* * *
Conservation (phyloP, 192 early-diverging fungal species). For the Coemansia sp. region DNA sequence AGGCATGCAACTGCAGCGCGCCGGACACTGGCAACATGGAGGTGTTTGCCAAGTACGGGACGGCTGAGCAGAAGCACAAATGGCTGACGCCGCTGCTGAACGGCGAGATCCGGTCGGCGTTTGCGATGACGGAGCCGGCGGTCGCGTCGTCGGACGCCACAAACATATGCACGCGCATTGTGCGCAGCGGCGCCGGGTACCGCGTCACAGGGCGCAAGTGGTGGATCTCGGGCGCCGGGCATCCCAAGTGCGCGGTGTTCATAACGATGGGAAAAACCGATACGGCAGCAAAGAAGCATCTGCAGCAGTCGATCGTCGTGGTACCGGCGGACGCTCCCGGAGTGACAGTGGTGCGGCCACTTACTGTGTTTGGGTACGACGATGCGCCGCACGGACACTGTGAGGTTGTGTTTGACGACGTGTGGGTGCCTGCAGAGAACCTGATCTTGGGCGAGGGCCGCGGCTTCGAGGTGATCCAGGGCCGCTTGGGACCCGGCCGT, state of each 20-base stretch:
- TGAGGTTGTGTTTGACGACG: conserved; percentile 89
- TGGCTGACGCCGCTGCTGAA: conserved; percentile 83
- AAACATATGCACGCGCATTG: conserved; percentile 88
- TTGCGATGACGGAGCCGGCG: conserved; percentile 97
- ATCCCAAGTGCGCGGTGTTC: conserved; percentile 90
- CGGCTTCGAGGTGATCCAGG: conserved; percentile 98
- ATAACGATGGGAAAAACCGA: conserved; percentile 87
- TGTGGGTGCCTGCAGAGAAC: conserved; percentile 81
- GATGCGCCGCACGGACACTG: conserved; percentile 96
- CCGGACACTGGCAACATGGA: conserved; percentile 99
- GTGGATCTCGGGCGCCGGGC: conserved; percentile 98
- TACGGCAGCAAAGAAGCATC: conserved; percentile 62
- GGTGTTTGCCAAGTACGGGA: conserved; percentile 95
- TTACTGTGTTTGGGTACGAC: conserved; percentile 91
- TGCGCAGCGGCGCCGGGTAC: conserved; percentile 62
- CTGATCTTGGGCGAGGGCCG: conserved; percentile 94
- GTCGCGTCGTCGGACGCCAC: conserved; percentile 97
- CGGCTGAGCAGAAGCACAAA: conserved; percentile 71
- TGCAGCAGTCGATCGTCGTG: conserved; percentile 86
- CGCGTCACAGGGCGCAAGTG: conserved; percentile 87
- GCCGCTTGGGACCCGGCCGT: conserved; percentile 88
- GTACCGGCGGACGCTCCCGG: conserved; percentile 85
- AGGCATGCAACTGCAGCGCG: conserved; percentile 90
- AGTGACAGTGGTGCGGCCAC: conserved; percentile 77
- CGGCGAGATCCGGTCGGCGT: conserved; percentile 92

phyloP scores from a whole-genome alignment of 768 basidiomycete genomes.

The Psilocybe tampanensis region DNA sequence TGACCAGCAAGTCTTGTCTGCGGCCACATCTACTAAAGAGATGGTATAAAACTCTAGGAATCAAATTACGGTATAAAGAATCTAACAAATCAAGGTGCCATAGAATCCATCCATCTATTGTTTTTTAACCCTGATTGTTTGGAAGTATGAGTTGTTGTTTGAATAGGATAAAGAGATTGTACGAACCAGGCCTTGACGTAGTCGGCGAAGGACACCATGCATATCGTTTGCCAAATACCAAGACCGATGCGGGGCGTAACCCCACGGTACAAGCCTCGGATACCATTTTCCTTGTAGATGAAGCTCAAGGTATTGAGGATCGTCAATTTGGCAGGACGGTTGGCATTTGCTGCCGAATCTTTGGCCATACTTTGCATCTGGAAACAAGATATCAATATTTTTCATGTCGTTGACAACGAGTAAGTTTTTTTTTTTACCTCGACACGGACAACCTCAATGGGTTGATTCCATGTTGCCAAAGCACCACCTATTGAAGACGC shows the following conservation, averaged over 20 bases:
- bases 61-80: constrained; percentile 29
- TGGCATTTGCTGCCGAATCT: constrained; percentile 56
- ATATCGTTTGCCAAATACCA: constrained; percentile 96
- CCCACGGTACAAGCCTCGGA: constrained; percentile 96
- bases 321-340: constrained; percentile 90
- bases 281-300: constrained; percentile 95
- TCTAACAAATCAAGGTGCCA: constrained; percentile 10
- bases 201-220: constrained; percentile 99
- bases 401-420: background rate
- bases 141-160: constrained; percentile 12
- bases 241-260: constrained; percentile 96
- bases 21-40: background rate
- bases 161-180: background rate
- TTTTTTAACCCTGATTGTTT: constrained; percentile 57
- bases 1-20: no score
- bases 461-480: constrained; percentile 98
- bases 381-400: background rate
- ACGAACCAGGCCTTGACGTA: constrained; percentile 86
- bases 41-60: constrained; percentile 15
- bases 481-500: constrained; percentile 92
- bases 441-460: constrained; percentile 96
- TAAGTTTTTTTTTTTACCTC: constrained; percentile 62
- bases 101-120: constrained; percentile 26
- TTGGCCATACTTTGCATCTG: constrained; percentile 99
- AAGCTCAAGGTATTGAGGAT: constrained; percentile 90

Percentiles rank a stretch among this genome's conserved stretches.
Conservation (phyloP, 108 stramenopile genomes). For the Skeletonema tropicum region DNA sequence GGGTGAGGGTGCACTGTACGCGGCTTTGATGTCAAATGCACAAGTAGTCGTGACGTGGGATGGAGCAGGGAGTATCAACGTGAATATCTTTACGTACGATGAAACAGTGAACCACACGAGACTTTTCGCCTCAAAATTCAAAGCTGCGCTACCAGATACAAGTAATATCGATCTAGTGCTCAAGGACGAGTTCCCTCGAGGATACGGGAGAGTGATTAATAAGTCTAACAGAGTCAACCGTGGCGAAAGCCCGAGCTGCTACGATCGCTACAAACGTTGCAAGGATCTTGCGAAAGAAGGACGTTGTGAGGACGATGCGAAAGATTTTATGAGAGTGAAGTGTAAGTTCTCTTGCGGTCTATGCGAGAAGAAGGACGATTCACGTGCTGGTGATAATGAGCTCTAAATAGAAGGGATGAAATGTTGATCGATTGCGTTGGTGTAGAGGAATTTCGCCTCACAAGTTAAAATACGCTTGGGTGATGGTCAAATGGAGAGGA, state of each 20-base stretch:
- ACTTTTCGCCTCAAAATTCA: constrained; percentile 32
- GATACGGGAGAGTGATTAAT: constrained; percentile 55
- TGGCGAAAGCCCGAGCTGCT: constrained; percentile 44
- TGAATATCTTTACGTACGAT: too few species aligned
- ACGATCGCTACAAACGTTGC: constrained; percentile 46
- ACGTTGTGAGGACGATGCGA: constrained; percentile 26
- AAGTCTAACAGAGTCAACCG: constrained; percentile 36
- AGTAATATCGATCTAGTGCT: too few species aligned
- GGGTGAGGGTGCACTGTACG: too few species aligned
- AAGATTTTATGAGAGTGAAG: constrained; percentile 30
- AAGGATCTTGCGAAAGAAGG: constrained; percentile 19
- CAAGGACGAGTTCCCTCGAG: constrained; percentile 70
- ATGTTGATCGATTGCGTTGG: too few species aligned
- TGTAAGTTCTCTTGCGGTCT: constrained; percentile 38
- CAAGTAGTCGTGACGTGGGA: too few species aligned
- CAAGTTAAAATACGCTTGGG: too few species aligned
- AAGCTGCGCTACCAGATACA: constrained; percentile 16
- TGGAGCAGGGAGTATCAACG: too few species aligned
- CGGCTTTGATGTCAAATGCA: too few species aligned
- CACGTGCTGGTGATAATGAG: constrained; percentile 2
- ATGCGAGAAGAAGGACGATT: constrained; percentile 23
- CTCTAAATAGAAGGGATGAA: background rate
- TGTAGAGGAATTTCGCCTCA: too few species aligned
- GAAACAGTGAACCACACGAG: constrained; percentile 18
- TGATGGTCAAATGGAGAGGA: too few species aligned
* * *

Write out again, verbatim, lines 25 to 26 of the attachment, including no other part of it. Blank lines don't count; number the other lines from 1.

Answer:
- AGTGACAGTGGTGCGGCCAC: conserved; percentile 77
- CGGCGAGATCCGGTCGGCGT: conserved; percentile 92